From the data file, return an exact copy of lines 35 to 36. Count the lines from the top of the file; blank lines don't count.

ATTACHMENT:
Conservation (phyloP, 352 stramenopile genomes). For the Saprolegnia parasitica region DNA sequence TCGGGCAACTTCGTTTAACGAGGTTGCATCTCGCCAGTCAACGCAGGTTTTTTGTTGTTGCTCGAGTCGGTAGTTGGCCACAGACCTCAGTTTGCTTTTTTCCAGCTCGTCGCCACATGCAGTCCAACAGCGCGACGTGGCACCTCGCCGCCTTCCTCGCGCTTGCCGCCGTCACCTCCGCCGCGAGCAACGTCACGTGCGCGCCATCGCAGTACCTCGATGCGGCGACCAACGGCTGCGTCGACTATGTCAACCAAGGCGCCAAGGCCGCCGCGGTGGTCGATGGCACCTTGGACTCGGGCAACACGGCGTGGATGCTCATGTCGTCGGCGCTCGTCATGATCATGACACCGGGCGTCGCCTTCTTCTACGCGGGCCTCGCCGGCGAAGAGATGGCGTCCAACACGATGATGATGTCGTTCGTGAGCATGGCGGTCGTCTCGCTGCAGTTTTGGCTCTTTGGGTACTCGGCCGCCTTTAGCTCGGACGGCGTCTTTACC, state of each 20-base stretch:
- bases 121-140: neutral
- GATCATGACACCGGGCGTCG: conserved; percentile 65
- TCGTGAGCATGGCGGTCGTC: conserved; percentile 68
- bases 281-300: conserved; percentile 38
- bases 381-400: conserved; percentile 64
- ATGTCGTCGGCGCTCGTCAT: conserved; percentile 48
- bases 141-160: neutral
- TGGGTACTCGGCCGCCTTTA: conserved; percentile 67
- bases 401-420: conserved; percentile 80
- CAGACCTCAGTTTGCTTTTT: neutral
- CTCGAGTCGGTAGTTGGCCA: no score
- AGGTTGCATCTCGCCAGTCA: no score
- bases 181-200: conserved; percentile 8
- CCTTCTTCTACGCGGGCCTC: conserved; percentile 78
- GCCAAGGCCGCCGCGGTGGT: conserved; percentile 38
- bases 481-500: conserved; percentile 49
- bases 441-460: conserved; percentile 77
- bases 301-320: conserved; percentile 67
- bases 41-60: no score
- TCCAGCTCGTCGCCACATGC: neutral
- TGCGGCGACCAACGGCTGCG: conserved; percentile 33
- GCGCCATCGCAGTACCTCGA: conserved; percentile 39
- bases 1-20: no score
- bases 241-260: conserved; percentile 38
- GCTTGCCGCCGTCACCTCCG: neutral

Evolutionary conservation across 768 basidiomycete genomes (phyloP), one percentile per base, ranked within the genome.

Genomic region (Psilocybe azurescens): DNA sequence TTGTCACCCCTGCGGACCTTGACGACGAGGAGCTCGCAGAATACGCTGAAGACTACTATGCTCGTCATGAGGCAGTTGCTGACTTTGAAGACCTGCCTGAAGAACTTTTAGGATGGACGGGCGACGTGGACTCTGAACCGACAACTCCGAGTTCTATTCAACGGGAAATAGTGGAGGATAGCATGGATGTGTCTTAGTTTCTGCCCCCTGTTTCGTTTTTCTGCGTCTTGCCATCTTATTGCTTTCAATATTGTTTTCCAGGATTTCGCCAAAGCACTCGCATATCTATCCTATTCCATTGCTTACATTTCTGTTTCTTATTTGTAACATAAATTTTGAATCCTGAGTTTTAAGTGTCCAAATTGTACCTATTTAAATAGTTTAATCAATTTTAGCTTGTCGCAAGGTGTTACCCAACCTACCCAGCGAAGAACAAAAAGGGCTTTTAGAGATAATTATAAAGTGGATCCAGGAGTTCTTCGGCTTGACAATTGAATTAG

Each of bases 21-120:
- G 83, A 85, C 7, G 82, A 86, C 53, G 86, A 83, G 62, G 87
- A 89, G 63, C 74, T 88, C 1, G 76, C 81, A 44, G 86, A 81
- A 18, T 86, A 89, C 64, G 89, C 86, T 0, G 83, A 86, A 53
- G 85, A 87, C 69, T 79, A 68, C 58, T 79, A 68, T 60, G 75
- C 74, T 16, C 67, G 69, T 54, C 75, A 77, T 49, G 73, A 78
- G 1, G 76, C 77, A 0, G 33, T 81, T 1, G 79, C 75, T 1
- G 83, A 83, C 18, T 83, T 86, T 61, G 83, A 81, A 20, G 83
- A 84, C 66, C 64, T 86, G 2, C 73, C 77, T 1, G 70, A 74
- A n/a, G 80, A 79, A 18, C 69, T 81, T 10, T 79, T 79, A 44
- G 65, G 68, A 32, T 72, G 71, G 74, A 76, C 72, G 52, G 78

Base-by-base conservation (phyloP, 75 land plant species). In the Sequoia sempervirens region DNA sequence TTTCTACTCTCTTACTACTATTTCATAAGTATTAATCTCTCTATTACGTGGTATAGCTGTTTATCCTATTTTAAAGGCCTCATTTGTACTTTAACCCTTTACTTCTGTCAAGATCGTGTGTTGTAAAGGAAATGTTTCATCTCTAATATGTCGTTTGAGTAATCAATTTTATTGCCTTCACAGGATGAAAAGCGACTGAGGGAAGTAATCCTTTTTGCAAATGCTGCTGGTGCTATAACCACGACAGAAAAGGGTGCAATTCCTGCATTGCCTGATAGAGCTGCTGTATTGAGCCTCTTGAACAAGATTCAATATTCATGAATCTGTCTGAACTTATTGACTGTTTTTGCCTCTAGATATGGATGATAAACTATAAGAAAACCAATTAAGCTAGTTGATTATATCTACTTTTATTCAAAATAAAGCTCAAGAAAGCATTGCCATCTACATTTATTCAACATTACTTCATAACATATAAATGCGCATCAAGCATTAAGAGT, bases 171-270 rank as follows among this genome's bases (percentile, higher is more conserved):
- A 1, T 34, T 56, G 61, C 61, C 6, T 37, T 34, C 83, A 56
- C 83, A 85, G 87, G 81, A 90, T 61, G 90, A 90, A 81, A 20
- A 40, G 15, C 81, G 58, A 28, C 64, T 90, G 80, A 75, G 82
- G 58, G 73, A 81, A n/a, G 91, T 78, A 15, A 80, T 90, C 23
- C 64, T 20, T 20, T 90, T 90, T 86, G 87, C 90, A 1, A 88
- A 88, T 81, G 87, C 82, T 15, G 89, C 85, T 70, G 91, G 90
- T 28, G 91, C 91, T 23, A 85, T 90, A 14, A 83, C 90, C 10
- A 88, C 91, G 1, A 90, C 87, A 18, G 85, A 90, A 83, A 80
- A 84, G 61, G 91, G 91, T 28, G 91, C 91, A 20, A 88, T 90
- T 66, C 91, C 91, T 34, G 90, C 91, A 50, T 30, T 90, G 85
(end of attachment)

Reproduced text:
- G 1, G 76, C 77, A 0, G 33, T 81, T 1, G 79, C 75, T 1
- G 83, A 83, C 18, T 83, T 86, T 61, G 83, A 81, A 20, G 83